Hard Rock Proposes $275M Entertainment Project in Northeast Ohio

Gambling that video lottery terminals at Ohio racetracks will soon be legal, Hard Rock International and Milstein Entertainment announced a joint venture to develop a $275 million gaming and entertainment center at Northfield Park, a northeast Ohio harness-racing track.

Gambling that video lottery terminals at Ohio racetracks will soon be legal, Hard Rock International and Milstein Entertainment L.L.C. announced a joint venture to develop a $275 million gaming and entertainment center at Northfield Park, a northeast Ohio harness-racing track.

The proposal calls for Hard Rock to acquire equity in and to develop and operate the facility, which would include a Hard Rock-branded gaming center, steakhouse, Hard Rock Café, live music, buffet restaurant and conference and meeting space. The new development is expected to generate about 1,000 permanent jobs and more than 1,000 construction jobs.

The track, located on 115 acres between Cleveland and Akron, operates year-round with more than 200 nights of live harness racing and simulcasts of both harness and thoroughbred racing. The Milstein family, which has invested more than $1 billion in various Ohio businesses and commercial real estate over 50 years, bought the track in 1972.

“Being from northeast Ohio, I take great pride in the region and the partners we choose to bring here,” said Brock Milstein, chairman & CEO of Northfield Park and Milstein Entertainment. “Given the impressive history of the Hard Rock brand and its reputation for developing fun and unique experiences around the world, we couldn’t have chosen a better global brand to develop and operate this venue.”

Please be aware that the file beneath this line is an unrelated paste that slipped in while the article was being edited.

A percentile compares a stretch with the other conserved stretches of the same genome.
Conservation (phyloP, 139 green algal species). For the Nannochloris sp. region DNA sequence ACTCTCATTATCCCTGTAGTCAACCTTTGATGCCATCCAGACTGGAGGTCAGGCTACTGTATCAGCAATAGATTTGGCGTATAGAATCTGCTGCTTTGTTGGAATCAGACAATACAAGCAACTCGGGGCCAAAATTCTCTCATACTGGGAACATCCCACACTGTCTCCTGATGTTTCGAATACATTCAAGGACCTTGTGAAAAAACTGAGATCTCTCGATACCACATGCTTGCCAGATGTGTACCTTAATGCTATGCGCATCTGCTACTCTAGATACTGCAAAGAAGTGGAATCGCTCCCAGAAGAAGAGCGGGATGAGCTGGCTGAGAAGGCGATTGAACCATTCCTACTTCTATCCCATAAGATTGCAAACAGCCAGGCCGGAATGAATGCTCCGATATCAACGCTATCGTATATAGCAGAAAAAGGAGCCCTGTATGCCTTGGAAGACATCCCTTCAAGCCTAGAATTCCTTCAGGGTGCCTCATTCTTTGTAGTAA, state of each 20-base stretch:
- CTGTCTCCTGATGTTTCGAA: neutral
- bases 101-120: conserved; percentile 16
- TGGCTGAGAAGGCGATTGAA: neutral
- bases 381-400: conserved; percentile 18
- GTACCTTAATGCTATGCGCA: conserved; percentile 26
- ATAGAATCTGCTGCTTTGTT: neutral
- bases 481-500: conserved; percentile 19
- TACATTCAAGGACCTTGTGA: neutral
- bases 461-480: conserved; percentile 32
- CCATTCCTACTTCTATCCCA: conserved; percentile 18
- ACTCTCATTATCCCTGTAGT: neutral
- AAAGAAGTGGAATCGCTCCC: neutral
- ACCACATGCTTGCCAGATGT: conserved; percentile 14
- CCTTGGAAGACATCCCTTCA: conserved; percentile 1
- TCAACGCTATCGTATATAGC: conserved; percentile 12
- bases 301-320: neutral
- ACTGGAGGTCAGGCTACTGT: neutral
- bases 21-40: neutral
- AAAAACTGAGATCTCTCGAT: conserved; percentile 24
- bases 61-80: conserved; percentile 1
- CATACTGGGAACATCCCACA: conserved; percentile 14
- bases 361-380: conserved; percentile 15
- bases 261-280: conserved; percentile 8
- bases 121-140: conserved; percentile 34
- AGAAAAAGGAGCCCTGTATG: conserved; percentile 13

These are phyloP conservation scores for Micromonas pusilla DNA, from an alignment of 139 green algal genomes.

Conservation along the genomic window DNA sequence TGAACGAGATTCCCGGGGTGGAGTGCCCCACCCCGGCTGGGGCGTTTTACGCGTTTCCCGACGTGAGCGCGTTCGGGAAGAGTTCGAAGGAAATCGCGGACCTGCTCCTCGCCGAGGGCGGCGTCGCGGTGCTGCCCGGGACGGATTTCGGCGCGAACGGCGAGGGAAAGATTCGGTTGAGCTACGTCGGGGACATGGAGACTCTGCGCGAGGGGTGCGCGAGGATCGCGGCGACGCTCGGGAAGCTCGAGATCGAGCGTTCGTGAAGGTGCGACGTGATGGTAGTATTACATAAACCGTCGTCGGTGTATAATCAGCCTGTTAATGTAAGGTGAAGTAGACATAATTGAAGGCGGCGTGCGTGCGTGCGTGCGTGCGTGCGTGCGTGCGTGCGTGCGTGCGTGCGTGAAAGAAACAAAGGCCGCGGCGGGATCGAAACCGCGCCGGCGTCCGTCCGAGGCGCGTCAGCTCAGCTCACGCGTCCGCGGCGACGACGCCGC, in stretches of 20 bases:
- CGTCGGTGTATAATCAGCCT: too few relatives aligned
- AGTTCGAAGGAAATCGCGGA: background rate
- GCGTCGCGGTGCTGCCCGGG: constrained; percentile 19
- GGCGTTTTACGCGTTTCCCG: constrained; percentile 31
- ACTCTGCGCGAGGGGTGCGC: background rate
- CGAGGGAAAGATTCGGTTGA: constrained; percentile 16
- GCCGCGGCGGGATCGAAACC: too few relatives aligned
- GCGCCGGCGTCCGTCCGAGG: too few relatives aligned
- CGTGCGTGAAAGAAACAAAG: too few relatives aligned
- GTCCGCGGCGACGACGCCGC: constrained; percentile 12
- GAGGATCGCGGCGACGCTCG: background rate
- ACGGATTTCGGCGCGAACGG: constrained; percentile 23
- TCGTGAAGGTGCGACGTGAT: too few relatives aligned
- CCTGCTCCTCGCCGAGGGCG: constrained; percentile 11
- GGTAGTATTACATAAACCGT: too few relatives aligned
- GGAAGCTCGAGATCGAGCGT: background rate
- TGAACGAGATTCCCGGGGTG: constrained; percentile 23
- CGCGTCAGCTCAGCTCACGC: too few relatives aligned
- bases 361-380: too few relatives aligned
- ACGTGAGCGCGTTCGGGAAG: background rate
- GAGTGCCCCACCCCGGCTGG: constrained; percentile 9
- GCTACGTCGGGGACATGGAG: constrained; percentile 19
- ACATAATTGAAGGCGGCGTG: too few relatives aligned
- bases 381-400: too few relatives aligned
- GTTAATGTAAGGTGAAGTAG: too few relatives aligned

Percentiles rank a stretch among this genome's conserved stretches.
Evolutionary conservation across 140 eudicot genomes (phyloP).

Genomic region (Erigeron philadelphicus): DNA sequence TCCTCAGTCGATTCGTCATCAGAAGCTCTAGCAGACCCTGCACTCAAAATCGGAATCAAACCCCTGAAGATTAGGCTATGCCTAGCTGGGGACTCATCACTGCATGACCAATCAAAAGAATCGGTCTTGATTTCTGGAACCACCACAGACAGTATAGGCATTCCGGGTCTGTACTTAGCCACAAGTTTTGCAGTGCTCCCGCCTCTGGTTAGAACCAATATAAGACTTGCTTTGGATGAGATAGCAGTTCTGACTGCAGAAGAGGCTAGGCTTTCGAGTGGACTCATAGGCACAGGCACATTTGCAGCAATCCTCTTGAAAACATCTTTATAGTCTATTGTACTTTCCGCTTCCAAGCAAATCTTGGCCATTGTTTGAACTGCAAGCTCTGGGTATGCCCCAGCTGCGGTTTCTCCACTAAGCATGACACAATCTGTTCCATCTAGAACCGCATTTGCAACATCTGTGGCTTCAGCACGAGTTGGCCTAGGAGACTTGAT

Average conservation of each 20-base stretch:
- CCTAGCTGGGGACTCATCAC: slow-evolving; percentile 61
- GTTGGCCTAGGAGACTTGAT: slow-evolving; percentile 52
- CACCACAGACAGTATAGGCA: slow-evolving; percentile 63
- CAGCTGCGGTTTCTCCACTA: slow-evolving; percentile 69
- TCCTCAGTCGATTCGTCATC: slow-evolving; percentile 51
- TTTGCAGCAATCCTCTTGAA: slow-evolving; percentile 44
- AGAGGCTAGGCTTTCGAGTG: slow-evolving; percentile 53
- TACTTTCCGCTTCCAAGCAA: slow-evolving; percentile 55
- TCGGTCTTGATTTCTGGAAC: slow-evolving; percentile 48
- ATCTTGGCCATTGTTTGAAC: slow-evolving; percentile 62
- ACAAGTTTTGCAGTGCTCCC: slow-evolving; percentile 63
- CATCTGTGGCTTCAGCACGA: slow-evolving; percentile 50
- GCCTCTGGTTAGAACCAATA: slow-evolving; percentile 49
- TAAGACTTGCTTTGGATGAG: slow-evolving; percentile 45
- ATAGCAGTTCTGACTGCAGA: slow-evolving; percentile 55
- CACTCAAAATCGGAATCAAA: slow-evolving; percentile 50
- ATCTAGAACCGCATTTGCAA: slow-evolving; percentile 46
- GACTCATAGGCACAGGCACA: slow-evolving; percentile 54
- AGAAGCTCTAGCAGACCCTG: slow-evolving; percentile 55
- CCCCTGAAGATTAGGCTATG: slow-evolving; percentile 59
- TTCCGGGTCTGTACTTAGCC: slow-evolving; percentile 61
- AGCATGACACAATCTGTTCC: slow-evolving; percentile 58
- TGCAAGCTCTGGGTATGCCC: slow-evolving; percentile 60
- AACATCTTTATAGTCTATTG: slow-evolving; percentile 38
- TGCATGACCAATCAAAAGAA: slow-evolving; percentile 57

Jim Allen, chairman of Hard Rock International, said the facility would be “a state-of-the art venue, providing world-class entertainment experiences that are unique to the region to complement the local community and its surroundings.”

The proposed project hinges on the successful resolution of litigation involving the state legislature’s 2011 approval of VLTs at racetracks. An anti-gambling group, the Ohio Roundtable, has filed a lawsuit seeking to block the VLTs, claiming that the VLTs need to be approved by voters — just as the referendum to bring four casinos to the state was in 2009. Those casinos are currently being built in Cleveland, Cincinnati, Columbus and Toledo. Horseshoe Casino Cleveland, being built by Rock Gaming L.L.C. and Caesars Entertainment, is set to open in mid-May, and Hollywood Casino Toledo, to be owned and operated by Penn National Gaming, Inc. is eyeing a late May opening. Rock Gaming and Caesars are also behind Horseshoe Casino Cincinnati.

Penn National, which is developing Hollywood Casino Columbus, is also betting that VLTs will be allowed to be installed shortly at the state’s racetracks. On March 16, Penn National announced it had reached an agreement with the state of Ohio to relocate two racetracks so that it could develop racetrack and VLT facilities in Dayton and Austintown. The Wyomissing, Penn.,-based gaming company said it expected to spend about $200 million developing those new facilities. The plan calls for Penn National to move Beulah Park from the Columbus suburb of Grove City to Austintown and Raceway Park from Toledo to Dayton, both areas the company described as underserved by this type of entertainment. Penn National said the two new developments would create thousands of construction and permanent jobs in those two areas.